4. 'Good Times (I Get High),' Styles P
On 'Good Times,' Styles P is fully aware that he's addicted to weed and the Yonkers MC doesn't care one bit. The song starts off with the unapologetic recognition of that fact, as he reasons, "Everyday I need a ounce-and-a-half..." Styles waxes poetic about trees over the bulk of the song, citing its therapeutic qualities as a plus when moving in a stressful, unfair world. But just as it seems Styles is moving into politics, he doubles back, barking, "I get high 'cause f--- it/ What's better to do?/ And I'ma never give a f--- 'cause I'm better than you..."
3. 'Pocket Full of Stones (Part 2),' UGK
Pimp Ckicks this track off with a sharp and venomous delivery of lines from the perspective of a young drug dealer. He paints a vivid picture of a young man feeling desperate and cornered, "I don't wanna do it but a n---- gotta eat..." Bun B pitches his own version of the same tale from the opposite end of the food chain, having made enough to move out of the hood. He tells a story of going back home to build a team, shrugging, "Couldn't find my old clique/ So I got their little brothers..." This track realistically speaks to the issue of the endless cycle of hustlers in the ghetto.
This track tells a story from the perspective of the drug, but in true Jay-Z fashion, it's chock full of double entendres. It's a love story, or maybe more accurately, it's about "lust" -- a sentiment Jay repeats throughout the track. Only the subject matter doesn't refer to actually being in love with an actual person, it's the passion for a high. Pharrell's vocals coat the hook, an insistent, "I know what you like/ Everything you love..." and the Neptunes signature twinkling synths almost make this tale about illegal substance withdrawal sound pretty. After two verses of back and forth raps, just like in a bad breakup, the drug reluctantly realizes that its lost control. "Your heart no longer pledges allegiance to me/ Damn I'm missing the days when you needed the D..."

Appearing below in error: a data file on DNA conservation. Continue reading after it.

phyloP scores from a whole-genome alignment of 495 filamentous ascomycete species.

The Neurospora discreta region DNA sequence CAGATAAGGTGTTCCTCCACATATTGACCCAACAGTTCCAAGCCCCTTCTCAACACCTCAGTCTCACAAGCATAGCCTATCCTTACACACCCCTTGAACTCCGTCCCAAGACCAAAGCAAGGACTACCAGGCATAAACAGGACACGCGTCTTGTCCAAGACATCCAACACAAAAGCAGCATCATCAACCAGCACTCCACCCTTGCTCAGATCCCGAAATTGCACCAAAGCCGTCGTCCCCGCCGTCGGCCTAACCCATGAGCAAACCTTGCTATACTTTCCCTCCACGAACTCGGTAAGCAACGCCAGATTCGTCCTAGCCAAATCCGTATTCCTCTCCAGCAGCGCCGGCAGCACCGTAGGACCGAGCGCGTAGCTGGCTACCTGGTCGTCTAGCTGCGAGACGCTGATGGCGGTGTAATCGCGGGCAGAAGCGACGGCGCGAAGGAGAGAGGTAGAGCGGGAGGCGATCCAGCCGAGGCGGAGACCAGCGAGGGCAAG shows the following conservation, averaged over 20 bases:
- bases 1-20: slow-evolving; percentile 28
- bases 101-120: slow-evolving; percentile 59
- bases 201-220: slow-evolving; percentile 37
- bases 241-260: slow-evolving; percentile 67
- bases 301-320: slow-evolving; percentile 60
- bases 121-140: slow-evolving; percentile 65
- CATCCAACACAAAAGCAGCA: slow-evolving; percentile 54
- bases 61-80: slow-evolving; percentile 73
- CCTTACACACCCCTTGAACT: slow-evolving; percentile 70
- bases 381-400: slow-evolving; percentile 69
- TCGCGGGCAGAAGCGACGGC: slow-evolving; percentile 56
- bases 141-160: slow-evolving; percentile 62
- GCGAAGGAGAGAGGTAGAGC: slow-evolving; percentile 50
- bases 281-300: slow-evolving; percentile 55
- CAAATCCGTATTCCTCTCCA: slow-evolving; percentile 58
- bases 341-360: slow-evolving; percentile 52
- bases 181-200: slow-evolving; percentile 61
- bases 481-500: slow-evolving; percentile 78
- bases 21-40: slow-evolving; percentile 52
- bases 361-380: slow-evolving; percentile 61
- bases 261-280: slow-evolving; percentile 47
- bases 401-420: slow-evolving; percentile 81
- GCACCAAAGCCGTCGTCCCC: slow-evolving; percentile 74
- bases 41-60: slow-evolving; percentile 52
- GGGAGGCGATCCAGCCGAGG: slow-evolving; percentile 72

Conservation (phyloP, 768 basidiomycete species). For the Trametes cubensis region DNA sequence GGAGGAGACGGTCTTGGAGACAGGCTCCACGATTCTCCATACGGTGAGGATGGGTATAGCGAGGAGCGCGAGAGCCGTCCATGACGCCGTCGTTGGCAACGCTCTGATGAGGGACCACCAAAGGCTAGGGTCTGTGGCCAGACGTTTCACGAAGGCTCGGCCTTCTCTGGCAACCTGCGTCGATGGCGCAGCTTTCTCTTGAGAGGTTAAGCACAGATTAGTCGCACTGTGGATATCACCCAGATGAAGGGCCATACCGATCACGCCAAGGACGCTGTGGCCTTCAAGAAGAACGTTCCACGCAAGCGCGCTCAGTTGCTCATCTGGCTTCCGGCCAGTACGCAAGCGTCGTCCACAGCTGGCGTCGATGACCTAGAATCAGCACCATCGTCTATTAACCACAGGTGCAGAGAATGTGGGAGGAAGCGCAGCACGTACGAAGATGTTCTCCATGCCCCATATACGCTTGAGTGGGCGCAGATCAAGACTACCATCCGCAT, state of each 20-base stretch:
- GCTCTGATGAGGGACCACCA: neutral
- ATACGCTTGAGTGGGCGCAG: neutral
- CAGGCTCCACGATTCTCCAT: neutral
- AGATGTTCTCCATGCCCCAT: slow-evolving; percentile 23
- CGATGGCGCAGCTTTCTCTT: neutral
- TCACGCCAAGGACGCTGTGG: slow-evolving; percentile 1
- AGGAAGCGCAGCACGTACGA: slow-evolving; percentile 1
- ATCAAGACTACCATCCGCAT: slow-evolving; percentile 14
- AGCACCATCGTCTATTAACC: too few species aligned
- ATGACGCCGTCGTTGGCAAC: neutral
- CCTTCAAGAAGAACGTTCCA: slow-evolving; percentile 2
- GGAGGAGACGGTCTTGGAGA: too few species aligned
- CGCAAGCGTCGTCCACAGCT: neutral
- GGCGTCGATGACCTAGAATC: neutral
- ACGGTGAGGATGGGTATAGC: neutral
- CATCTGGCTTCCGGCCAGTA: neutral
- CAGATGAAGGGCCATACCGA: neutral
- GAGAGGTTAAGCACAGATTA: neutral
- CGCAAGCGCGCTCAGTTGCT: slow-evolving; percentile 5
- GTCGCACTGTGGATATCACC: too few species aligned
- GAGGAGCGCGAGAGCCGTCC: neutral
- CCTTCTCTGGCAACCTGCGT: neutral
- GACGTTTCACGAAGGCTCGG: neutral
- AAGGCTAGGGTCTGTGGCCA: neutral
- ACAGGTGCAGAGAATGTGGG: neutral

The Dirty Dozen had a hit on their hands in 2001, with the release of 'Purple Pills.' The horn-heavy single was filled with colorful scenarios involving intoxicated mothers and visions of leprechauns. The Eminem-produced track -- he also showed up on the chorus -- was marketed to television and radio as 'Purple Hills,' but any junior high school student knew exactly what the Detroit-based clan was driving at. With the bouncy hook referring to "mushroom mountains," "uppers" and "downers," these guys were either out to terrify parents or just enjoyed a good high.